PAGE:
The bicycle thief and mastermind was Igor Kenk, now facing a lengthy jail time for running one of the biggest bike theft operations Toronto has ever seen.
Since then however the number of complaints about bicycle theft has dropped 17% leading police to suspect several things:
#1. Overall bike theft is down about 17%.
#2. There is approx. 24,000 to 30,000 bike thefts in Toronto per year. Most go unreported. Presumably the number is dropping.
#3. There is probably several other people like Igor Kenk running large scale bike theft operations.
#4. If Toronto police did another sting operation they could probably catch another bike thief just as big as Igor Kenk. They could do a sting operation every year until bike theft becomes a crime that is just plain foolish on a large scale.
I recommend purchasing what's called a pinhead – a lock for the wheel. Then buy the best U-Lock you can. Some people prefer the larger U-locks because they're easier to lock up in difficult locations.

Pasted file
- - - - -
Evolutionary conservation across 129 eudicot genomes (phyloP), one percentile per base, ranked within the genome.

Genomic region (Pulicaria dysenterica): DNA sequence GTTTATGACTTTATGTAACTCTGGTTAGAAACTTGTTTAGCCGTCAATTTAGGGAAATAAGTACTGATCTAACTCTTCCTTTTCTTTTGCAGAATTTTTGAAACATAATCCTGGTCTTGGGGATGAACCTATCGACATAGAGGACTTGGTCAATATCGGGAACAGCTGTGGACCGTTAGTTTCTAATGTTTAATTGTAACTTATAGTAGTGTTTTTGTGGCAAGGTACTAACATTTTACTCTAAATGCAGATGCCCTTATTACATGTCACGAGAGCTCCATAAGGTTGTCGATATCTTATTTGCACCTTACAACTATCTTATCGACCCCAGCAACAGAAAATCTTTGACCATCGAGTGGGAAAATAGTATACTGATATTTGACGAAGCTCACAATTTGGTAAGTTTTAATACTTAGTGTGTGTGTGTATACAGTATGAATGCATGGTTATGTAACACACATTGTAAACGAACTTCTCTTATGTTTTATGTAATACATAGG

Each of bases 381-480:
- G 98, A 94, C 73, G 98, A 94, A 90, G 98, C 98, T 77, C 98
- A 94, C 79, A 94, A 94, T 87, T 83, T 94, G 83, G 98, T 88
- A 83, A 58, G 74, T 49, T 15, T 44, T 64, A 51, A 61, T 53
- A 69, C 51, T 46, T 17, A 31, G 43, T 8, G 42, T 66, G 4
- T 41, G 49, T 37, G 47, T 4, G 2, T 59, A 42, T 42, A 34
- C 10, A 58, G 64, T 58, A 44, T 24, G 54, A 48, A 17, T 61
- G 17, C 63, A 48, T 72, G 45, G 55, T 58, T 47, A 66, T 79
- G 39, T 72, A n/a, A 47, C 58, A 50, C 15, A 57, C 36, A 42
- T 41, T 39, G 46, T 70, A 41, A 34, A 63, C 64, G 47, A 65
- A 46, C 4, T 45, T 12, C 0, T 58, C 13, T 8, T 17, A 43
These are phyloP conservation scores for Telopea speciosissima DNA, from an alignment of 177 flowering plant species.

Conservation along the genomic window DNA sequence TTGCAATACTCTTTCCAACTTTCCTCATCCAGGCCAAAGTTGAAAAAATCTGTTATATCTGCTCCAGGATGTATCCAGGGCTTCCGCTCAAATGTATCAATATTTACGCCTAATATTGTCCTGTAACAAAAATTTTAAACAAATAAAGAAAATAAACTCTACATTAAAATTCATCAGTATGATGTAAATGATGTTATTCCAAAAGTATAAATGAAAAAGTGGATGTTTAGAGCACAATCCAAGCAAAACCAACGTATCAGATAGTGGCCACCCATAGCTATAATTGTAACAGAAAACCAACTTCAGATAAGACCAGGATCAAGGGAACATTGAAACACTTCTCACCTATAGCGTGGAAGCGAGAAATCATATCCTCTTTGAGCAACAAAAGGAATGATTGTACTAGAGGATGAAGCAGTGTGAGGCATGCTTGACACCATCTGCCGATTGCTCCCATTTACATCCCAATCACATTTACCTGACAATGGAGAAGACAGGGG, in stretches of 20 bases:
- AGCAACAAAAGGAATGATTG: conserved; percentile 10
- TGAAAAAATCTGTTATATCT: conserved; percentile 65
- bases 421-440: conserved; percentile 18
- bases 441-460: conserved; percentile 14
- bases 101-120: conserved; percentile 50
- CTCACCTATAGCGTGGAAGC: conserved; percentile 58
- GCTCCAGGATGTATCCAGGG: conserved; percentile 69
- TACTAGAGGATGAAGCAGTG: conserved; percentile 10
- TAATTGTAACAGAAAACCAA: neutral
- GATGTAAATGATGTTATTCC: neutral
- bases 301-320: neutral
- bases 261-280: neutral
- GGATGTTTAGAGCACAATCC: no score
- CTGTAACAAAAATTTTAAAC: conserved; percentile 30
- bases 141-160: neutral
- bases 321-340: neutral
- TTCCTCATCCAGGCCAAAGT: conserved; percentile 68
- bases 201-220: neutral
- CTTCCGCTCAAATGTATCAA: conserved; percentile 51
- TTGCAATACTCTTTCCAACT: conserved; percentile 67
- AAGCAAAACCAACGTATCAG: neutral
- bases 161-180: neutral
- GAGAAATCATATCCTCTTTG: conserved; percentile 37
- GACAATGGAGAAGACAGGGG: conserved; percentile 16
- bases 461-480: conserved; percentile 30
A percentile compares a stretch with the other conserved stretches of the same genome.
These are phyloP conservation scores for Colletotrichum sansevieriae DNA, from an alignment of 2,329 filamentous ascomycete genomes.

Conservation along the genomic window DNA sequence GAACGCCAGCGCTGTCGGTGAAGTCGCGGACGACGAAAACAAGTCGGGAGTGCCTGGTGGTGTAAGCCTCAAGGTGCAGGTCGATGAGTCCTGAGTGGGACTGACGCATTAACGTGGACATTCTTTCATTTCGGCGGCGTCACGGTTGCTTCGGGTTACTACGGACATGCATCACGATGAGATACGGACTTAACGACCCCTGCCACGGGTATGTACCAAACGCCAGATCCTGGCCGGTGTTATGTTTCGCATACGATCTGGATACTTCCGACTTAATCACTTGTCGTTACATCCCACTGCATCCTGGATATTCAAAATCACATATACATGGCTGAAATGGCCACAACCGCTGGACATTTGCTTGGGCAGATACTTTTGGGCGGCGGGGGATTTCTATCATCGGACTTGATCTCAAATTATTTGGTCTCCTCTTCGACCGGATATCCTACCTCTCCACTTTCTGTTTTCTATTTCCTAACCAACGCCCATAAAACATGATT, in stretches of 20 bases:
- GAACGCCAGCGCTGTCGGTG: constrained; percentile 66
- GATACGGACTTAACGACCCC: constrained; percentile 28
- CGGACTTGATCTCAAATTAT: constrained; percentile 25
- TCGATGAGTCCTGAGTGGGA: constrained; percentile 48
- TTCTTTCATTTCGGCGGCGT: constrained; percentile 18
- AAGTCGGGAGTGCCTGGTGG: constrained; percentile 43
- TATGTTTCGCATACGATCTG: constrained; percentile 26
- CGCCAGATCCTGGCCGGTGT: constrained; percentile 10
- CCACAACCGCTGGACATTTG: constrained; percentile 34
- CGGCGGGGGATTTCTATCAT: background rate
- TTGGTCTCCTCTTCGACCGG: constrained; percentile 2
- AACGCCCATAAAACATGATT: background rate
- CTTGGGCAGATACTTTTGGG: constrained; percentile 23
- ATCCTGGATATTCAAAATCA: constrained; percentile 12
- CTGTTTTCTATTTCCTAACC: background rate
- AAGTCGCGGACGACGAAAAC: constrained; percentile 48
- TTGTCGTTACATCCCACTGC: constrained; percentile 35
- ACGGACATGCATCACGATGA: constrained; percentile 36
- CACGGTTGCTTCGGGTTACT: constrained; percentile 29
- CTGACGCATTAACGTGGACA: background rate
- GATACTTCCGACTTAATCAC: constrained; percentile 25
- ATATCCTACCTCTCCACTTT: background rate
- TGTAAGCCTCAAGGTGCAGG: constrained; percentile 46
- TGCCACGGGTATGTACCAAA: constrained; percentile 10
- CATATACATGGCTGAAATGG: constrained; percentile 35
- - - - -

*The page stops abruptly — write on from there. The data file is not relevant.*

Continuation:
A Pinhead lock set sometimes comes with horseshoe shaped U-lock which is more difficult to break.
Pinhead locks replace original parts of a bike and remain in place. A nut, for instance, replaces a quick-release wheel skewer and can be released only by the owner's key. Best to have a mechanic install it for you, although if you are mechanically inclined you should be able to figure it out.
The Pinhead lock set was invented by Linda Young (see above photo), who had her bike stolen when she was 9 and has since dedicated her life to making bike locks more effective, both for the frame and the tires. Way to go Linda!